HANG TIME HEADQUARTERS — We tossed the idea around here last week, much to the chagrin of those who absolutely adore LeBron James and those who still aren’t convinced he’s worth all the fuss.
Where can the four-time MVP improve his game at this stage of his stellar career? If there is room for the Miami Heat’s back-to-back Finals MVP’s game to continue to grow, where will that growth take place?
LeBron is already an all-court force of nature, capable of impacting games the way no one else in the league can (that includes you Kevin Durant, Kobe Bryant, Chris Paul, Dwyane Wade, Carmelo Anthony and anyone else that wants in on the discussion). As great as some of these other start might be in one aspect of the game or another, not a one of them can match LeBron’s abilities in all disciplines.
That’s what makes the prospect of Heat coach Erik Spoelstra‘s Media Day challenge to James one of the most intriguing sidelights of this upcoming season.
“This year, it would be great to see him be acknowledged for the defensive work that he does,” Spoelstra said, planting the seed while at the same time saying that’s exactly what he wasn’t trying to do. “There’s no one else in the league that can do what he does. He’s been banging on that door, getting close. I don’t want it to be a campaign. It has to be earned. But he has that type of potential to be Defensive Player of the Year.”
Not since Michael Jordan has the best player in the league been this proficient on both ends of the floor. And Jordan, you could argue, played both sides as well as anyone who has ever laced up a pair of sneakers in a game in the NBA or anywhere else. James has the potential to do the same and has shown flashes of it throughout his career, particularly in the past three seasons.
Who could forget his defensive effort in The Finals in June? San Antonio Spurs big men Tiago Splitter and Tim Duncan got a first hand taste of what he can do around the basket. For a man his size, his ability to defend on the perimeter is nothing short of ridiculous.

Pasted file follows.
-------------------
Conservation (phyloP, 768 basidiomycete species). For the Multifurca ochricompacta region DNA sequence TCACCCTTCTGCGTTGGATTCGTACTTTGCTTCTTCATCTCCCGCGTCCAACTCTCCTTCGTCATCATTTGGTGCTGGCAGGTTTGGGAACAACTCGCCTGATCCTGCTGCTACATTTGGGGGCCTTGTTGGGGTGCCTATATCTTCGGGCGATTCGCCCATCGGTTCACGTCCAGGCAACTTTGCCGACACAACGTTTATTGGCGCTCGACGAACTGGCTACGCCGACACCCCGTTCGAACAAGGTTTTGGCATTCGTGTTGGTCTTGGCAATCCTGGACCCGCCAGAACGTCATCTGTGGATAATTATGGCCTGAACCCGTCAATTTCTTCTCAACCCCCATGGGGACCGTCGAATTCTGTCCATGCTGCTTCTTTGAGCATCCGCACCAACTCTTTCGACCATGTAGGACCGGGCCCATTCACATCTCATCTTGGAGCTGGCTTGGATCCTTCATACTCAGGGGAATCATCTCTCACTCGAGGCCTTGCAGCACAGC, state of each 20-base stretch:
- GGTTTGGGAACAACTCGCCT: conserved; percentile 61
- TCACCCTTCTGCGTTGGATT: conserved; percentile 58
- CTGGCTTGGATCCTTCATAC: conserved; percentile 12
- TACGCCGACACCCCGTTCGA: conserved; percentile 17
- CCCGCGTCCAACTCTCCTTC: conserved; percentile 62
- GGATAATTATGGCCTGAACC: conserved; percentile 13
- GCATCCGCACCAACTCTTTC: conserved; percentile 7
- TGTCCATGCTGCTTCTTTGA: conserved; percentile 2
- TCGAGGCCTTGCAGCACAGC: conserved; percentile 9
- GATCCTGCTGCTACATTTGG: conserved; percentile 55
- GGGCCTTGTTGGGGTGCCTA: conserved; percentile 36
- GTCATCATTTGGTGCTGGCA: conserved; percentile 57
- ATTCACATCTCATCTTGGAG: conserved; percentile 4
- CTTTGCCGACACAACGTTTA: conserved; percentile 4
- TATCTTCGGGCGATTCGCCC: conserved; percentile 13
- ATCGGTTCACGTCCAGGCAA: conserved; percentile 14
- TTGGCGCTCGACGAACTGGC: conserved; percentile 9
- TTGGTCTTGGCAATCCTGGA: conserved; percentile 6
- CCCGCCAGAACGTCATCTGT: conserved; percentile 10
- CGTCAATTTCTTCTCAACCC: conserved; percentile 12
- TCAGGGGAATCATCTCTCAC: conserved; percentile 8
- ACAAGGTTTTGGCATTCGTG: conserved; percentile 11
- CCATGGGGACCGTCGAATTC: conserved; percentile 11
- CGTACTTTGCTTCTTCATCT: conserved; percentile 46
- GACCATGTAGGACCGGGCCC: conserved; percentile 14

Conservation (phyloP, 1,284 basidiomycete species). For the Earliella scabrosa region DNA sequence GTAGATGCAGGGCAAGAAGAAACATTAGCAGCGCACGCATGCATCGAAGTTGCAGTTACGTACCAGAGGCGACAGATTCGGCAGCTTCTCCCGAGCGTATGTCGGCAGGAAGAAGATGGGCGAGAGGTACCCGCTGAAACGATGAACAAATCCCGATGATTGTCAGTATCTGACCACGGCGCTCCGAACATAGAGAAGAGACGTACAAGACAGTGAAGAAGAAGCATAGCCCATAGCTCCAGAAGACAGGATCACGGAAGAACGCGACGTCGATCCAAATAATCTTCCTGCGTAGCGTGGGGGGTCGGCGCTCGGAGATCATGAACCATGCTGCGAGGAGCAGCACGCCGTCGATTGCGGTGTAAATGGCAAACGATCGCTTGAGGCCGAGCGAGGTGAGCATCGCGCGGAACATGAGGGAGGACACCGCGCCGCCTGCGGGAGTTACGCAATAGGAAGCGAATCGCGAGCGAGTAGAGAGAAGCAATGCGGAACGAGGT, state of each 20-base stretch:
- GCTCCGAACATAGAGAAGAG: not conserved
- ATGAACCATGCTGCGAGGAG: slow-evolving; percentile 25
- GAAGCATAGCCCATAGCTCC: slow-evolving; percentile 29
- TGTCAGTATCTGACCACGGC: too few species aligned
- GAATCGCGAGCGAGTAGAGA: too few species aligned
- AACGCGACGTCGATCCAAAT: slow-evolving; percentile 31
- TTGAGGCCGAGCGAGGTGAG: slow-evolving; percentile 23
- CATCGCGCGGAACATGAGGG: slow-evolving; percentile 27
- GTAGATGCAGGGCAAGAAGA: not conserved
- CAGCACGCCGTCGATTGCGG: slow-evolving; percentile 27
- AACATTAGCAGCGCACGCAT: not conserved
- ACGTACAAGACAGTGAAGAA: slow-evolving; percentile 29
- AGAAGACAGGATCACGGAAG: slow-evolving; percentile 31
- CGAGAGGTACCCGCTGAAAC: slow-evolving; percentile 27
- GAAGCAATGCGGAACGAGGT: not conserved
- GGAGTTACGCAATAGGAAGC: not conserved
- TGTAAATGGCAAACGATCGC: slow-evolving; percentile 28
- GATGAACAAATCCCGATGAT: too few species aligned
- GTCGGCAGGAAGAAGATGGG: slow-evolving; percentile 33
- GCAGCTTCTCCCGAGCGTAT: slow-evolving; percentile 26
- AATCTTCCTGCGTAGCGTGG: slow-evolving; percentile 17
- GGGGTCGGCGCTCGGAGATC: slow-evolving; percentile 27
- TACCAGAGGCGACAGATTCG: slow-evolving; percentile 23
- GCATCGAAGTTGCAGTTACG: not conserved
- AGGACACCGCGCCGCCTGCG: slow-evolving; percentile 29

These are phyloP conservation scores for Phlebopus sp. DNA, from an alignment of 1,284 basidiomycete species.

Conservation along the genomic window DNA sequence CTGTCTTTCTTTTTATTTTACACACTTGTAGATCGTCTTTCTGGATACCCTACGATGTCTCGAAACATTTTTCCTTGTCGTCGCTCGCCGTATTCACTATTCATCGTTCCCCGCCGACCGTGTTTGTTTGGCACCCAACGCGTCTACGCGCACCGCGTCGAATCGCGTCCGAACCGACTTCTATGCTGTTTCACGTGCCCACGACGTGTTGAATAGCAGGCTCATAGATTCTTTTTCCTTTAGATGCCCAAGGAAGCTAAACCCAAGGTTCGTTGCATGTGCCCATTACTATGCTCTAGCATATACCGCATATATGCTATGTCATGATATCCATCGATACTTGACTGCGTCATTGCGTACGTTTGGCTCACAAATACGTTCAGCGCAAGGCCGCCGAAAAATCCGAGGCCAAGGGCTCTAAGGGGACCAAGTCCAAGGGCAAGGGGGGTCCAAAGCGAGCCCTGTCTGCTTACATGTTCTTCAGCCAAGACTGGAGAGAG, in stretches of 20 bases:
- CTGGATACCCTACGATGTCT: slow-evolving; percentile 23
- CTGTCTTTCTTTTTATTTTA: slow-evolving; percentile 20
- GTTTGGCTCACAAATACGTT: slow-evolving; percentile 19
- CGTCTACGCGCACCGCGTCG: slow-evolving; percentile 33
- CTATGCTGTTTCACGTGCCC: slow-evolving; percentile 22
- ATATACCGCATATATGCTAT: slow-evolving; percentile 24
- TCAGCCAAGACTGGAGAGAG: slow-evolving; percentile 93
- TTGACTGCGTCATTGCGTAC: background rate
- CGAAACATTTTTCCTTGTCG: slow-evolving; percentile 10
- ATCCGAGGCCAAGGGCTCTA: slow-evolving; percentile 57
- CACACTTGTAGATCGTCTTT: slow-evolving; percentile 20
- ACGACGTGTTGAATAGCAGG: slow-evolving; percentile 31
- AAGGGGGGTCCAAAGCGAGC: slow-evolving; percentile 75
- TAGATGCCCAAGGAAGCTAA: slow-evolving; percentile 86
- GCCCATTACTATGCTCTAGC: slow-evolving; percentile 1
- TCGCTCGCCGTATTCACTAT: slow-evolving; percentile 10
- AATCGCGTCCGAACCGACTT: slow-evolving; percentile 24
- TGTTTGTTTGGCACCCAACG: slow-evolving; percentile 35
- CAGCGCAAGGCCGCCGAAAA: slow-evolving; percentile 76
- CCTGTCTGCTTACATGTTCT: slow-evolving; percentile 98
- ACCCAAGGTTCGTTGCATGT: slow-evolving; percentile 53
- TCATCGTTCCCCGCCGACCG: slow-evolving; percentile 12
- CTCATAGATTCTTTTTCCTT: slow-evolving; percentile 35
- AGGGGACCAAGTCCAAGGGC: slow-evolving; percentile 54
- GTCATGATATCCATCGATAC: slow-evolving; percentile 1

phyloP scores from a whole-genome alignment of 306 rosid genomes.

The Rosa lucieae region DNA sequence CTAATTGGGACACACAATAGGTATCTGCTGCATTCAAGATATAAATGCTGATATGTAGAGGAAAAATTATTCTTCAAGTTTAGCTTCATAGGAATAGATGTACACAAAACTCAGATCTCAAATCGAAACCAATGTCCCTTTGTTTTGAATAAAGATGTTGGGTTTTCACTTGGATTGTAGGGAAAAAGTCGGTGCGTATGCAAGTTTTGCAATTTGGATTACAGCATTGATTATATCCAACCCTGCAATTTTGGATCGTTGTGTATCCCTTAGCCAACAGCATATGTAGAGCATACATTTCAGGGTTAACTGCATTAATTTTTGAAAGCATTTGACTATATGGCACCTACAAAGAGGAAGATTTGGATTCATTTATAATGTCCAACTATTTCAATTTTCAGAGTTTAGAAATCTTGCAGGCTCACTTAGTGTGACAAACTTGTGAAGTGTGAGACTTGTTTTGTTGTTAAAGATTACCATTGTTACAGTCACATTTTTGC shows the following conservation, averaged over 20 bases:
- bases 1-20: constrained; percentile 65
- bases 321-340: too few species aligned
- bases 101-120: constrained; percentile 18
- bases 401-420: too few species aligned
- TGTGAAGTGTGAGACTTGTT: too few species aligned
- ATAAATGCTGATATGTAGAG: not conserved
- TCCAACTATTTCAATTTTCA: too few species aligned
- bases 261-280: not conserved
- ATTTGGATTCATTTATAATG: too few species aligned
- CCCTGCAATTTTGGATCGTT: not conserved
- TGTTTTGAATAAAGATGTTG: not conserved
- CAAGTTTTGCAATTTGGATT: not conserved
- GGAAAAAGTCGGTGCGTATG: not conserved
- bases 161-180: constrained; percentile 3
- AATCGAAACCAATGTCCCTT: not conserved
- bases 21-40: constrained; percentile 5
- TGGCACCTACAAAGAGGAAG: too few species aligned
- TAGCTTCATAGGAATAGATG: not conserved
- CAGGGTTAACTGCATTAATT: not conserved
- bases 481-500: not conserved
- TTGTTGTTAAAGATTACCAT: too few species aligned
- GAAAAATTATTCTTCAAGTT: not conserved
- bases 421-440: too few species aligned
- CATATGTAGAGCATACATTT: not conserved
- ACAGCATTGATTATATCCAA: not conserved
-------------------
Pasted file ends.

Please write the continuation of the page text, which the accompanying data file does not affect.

Can you imagine if LeBron was allowed to channel the majority of his energy every night into just playing shut down defense? I’m convinced he could challenge for a spot among the top 10 defensive specialists the league has seen. He’s that good, that talented and would certainly be that accomplished, if he were allowed to focus like that.
Did LeBron improve? I think it’s insulting to suggest otherwise. Since he’s been in Miami (and before) he’s come back year after year with new wrinkles to his game that require meticulous attention to detail in the gym during the offseason.
Capturing the ultimate prize, both team and individual glory, has not sapped him of his desire to tweak and improve his arsenal year after painstaking year. That’s a testament to the respect he has for those who have come before him, the folks who set the standard he’s trying to surpass and the mold he’s trying to break.
If LeBron needs any added motivation at this point of his Hall of Fame career, and I’m sure he doesn’t, let Spoelstra’s word ring in his ears night after night this season. And we’ll see if he’s capable of fueling the campaign his coach said he’s trying to avoid … “LeBron James, your 2013-14 Defensive Player of the Year!”